Subject: Re: back to topic (was Re: a stocks and dividends question)
From: "Stephen J. Turnbull" <stephen@xemacs.org>
Date: Sat, 11 Jan 2003 02:20:43 +0900

>>>>> "Larry" == Larry M Augustin <lma@lmaugustin.com> writes:

    Larry> Dividends are guaranteed to return money to shareholders.
    Larry> Share buybacks are not.

I was assuming purchase at a premium.  If that's not the way it works,
forgive me for being an expatriate theorist (Japanese companies don't
do buybacks at all ;-).

If what Zimran meant was that the buyback would cause share
appreciation in the future, so the shareholders would benefit, I think
the theory behind this is extremely shaky.  Smoke and mirrors.  If
it's just purchase on the open market, a buyback does nothing except
increase leverage somewhat as the company's cash position
deteriorates.  This should not change the company's value ex buyback,
however (Modigliani-Miller theorem), and so the net effect should be
constant share price as the value of the company is decreased by
precisely the amount of the buyback.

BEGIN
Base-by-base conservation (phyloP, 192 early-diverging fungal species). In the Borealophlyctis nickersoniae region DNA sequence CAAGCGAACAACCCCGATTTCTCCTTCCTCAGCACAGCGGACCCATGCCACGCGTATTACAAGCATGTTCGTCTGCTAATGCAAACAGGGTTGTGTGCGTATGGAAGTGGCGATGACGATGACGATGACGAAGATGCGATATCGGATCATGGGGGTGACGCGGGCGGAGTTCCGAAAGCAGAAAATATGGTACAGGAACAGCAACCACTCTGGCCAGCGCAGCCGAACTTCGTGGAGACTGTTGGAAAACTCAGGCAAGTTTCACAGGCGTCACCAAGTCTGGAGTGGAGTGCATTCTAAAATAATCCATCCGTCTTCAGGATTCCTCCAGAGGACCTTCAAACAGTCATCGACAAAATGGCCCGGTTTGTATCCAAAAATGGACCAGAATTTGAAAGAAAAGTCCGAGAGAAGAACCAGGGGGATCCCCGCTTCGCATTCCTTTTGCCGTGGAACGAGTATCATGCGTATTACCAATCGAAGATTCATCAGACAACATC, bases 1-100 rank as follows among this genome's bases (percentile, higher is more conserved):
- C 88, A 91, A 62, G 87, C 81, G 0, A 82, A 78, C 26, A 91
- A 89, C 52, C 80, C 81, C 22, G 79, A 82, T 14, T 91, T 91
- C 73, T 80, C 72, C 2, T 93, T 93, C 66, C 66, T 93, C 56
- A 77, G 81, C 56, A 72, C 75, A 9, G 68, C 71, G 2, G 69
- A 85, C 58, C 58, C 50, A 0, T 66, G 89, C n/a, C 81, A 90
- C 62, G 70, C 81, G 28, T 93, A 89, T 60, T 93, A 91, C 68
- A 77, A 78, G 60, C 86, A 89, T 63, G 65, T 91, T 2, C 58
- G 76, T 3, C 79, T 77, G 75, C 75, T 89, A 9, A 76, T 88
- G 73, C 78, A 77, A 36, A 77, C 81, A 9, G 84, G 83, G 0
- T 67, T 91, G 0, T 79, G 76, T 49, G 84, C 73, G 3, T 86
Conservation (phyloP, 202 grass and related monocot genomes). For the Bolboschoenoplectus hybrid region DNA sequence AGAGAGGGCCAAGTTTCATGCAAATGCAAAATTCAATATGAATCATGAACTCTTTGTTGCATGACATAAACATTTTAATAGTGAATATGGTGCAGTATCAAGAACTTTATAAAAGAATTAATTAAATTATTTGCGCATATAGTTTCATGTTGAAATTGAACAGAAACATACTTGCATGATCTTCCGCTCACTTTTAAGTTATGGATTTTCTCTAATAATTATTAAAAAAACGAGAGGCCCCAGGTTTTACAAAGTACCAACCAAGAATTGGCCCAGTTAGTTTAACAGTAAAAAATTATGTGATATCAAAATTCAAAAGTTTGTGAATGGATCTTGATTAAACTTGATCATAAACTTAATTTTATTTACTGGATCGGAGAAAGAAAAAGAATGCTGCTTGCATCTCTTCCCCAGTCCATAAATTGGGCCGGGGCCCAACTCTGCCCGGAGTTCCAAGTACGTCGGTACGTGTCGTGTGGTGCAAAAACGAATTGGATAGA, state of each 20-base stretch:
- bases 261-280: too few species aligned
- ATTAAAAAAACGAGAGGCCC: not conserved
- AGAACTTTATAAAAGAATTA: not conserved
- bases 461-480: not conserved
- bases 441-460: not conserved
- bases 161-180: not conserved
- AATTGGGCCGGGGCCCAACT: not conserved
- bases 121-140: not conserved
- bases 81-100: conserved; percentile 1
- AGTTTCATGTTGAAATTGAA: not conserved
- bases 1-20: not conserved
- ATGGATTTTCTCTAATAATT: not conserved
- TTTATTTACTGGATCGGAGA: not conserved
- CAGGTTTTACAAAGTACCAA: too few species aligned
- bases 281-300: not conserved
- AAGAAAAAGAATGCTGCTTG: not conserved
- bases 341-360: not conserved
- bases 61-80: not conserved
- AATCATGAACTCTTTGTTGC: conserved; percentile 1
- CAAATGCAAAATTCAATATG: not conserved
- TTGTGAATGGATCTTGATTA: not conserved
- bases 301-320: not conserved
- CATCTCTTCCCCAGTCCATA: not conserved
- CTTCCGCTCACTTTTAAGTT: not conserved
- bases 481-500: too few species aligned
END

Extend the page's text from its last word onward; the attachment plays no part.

In other words, a shareholder who sells exactly the proportion of his
shares as the company buys of shares outstanding should see no change
in his financial situation whatsoever.[1]  The decreased risk of
cash-in-hand is offset by the increased leverage (risk) of the stock.

    Larry> In fact, it generally has not in the last four years.  If
    Larry> the money spent on share buyback programs by companies in
    Larry> the past four years had instead been distributed to
    Larry> shareholders as dividends, shareholders would have been
    Larry> better off.  See, for example, stock buyback programs by
    Larry> IBM and Dell.

Are you assuming that share prices would have been the same if payment
of dividends replaced the buyback program?  This hardly seems likely,
as if the cash were distributed it decreases the value of the company,
just as it does for the buyback.  _However_, with number of shares
unchanged, share price should drop.


Footnotes: 
[1]  To the extent that CAPM is correct.

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